Review by James Bacon
A future Merlin travels to 5th-century Britain to prevent monstrous time-traveling killer robots from robbing the universe of magic, and Amber Weaver’s lively present-day narrative reveals how she becomes drawn into the war across time…
Starhenge delivers beautifully, a majestically painted comic, pouring thoughtful magic into an incredibly realised future, mixing myth with science fiction and bringing a fascinating story vividly to life with amazing art. The future is fantastic in this exciting story from artist and writer Liam Sharp, but the link to Arthurian legend is neatly done and we also get to see part of the story set in the current moment.
I was stunned by the artwork, and by the dynamic use of style to adjust the reader to the setting as we learn about the future, linked heavily to the past.
There is a masterly use of panels, at times 12 per page, at others the full page splash, or full length striking image complemented by panels continuing the story, allowing a depth to the storytelling with information flowing smoothly.
Calling upon aspects that will be well recogniseable, such as a Geoffrey of Monmouth quote, the comic deftly introduces the Arthurian elements, the science fictional future is also presented nicely. While ostensibly this future has progressed positively with the discovery of faster than light travel, it has had its downside, with the discovery or rather awakening of an AI that has been dormant, “The Cast”, who are far from friendly and war erupts. We also meet Amber, in the now, and she tells us much of the story.
As the story develops, we discover there’s something that can stand up to the Cast, who have a lovely horrific aspect, and so we see how and where technology and magic fuse, in a moment of challenge to humanity, and we also learn of the history of this future – and it is enthralling.
Upon reading the first issue, I was so very impressed, and so soon, I had the second issue in hand, in comic shops from today. Confirming my thoughts on the story, proving that there would be nothing precarious with the second part, and indeed, I was absolutely delighted to see consistency in art, in the development of the story but another style added to the mix.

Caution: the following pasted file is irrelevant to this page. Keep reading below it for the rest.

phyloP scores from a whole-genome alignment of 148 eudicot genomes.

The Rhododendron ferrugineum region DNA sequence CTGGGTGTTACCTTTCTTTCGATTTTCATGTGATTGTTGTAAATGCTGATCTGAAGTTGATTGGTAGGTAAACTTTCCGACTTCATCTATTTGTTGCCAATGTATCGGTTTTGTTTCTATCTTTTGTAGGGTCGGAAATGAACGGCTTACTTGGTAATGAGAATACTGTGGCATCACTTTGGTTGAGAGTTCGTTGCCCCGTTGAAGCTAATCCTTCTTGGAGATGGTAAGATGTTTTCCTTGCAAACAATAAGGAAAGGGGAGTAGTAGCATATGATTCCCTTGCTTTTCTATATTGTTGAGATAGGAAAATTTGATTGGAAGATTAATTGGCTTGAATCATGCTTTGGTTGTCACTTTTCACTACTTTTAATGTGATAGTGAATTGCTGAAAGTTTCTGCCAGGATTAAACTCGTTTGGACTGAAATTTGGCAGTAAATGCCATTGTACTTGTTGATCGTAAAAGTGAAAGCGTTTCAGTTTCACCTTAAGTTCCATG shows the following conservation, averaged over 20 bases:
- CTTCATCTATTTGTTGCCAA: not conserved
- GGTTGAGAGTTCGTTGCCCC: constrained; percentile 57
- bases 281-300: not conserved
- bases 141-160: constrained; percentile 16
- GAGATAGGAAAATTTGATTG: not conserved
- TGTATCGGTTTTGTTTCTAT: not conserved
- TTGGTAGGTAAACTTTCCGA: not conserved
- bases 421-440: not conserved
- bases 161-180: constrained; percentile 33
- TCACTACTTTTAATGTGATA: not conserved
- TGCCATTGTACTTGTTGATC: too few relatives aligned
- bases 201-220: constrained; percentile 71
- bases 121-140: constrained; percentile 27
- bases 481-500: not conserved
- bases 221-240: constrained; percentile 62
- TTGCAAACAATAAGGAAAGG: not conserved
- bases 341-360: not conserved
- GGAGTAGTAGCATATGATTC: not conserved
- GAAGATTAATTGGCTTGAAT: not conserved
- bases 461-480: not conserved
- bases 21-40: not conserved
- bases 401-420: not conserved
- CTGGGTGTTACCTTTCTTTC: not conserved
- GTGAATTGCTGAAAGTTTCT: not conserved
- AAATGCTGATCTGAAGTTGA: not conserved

We also see Matylda McCormick Sharp draw a sequence in Issue 2, dare I say in an epistolary nature, a journal portraying photos attached to a copy book, which are drawn in a lovely young reader style. When there is an image, with a photo in it, and the photo is more realistic, I was just blown away by these few pages. It’s fabulous stuff, really nicely done and perfectly pitched for this part of the story ‘That’s enough about me, here’s more about me instead’ had me laughing hard, and of course once familiar, feeling so hollow as a tragedy and sadness unfolds.
As we go from Amber, to Fantasy, to Science Fiction the art holds steady and strong. England, Brighton feels perfect; there is an amazing sense of place and accuracy, and this helps the sense of pace, which is quick, yet detailed and rich. There is much to Amber, and I am really enjoying that aspect to the story, it somehow connects much more than I had expected, and is a mature and intelligently told tale.
Throughout, there is a level of craft about the artwork on Starhenge that is astounding. The fully painted work is very polished, while mindful that one should judge work in its own right, I felt like there were subtle influences to the work, the painted work of Simon Bisley and Bill Sienkiewicz, but with a realistic painterly beauty to the characters. When the story changes setting, to the now, we get really nice soft black, white and grey work, as if expertly pencilled to a high level, and the comic frames change at one point, just right for that point in the story, and it felt like a hint of Dave McKean.
I liked the journal, I loved the maps, so beautifully done and the inclusion of simple things, such as a stamp to help add to the grounding to history. The space setting felt like here was a student of John Harris, Chris Foss with a hint of Gieger at the periphery. The resonances did not in any way take from the art, it feels fresh and unique, art of the highest standard, and a very special pair of comics.
I had neither expected nor anticipated this calibre of comic, and it felt brilliantly entertaining as I read it, a real masterpiece of the craft.
Exceeding expectations and with an enticing deep story, it is a wonderful read and absolutely cracking.
James Bacon (he/him) is an Irish fan, a train driver living in London. A Hugo Award-winning editor of the fanzine “Journey Planet”, he is a comic fan and enjoys comic art, war Comics, Star Wars, Irish aspects to comics and railways in comics or otherwise. He has been writing about comics for over thirty years.